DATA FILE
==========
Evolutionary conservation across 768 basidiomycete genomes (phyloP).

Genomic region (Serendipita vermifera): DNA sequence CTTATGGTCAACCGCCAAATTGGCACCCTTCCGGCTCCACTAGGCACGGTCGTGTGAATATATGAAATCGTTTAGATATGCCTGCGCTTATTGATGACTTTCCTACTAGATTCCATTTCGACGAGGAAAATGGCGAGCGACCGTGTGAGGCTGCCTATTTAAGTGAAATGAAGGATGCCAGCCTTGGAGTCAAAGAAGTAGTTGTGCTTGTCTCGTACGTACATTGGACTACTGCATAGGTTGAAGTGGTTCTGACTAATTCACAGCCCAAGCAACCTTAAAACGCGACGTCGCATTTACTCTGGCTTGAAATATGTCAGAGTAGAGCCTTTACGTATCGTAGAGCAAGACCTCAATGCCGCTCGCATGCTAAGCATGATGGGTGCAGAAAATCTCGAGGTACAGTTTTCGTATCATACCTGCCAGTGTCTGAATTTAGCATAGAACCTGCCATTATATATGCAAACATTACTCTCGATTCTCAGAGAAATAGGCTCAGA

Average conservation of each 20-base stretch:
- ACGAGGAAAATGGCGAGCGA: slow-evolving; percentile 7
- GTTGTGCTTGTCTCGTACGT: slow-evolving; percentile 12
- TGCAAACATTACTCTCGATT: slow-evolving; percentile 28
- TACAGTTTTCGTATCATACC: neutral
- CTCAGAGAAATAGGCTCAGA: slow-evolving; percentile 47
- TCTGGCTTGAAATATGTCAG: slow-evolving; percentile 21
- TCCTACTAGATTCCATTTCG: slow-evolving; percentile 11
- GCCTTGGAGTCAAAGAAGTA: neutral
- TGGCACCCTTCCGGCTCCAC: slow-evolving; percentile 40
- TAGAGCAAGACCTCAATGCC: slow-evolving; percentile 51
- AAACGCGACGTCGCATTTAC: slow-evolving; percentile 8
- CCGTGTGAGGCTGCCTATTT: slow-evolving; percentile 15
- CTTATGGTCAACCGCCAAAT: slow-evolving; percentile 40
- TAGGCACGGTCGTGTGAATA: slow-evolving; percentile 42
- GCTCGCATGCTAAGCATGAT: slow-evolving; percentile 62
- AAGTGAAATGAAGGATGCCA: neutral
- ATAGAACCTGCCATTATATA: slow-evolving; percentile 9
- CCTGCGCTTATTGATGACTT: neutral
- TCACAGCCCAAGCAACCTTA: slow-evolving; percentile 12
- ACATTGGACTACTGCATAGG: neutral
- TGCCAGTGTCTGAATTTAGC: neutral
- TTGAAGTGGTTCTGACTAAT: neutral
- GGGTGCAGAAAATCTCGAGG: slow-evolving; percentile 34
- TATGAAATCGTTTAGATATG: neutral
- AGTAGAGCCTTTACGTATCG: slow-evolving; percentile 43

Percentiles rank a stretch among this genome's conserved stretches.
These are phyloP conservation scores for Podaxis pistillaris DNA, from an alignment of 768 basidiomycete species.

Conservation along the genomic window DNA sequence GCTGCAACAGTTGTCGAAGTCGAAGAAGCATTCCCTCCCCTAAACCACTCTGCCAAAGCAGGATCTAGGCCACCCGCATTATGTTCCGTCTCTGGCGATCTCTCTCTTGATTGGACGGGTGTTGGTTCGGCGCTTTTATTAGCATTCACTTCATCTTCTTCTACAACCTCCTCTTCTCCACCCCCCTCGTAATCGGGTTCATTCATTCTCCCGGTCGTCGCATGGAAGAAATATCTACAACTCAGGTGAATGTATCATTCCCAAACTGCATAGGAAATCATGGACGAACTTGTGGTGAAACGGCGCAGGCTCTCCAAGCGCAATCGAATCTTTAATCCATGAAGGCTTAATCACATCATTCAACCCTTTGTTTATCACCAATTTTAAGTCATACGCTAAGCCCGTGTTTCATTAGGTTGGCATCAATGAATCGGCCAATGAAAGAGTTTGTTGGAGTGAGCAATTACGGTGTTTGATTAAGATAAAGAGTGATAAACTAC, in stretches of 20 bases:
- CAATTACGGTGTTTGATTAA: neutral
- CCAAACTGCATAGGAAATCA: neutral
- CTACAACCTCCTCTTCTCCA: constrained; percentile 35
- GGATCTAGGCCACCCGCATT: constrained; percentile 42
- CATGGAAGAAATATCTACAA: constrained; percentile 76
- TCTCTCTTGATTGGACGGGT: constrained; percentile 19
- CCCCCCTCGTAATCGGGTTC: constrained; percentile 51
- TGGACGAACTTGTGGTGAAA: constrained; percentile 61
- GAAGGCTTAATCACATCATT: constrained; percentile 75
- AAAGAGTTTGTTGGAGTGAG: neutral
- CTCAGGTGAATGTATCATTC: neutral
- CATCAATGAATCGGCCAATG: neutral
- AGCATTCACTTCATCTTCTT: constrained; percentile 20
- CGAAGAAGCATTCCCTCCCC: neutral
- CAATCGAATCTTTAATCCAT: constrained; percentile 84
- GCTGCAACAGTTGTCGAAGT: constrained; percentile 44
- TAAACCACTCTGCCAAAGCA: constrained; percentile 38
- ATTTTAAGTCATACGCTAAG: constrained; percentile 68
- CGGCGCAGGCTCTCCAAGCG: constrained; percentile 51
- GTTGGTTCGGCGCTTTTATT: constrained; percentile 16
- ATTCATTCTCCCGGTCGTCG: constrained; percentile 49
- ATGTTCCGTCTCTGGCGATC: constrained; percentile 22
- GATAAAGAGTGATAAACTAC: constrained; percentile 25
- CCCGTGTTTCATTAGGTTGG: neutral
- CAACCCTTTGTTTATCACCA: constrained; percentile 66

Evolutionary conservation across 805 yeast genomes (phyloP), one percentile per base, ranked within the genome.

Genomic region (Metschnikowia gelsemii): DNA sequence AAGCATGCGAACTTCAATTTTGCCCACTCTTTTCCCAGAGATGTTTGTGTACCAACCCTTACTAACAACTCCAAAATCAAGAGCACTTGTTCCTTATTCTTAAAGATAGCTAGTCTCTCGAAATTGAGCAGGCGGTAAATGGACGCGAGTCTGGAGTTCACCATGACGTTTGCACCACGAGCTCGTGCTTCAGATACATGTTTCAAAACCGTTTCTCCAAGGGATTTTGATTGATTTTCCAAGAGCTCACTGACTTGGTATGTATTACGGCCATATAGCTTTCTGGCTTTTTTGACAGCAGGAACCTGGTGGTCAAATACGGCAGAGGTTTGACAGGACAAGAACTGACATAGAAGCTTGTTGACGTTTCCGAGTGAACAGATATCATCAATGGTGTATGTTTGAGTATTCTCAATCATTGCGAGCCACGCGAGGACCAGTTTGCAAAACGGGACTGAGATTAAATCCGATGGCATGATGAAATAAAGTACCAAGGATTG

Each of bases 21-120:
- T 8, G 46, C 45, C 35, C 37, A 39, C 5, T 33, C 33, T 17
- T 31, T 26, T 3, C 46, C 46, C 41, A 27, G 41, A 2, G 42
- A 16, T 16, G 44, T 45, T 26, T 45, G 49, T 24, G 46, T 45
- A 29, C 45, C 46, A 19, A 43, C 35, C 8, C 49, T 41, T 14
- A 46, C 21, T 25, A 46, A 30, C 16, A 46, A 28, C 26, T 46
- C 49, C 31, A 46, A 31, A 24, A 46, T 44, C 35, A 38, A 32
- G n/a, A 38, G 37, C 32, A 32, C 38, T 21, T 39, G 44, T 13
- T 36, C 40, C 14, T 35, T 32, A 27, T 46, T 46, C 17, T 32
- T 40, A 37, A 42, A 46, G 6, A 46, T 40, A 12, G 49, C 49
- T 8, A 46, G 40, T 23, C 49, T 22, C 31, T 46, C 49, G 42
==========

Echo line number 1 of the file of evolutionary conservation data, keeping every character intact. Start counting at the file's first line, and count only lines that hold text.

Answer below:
Evolutionary conservation across 768 basidiomycete genomes (phyloP).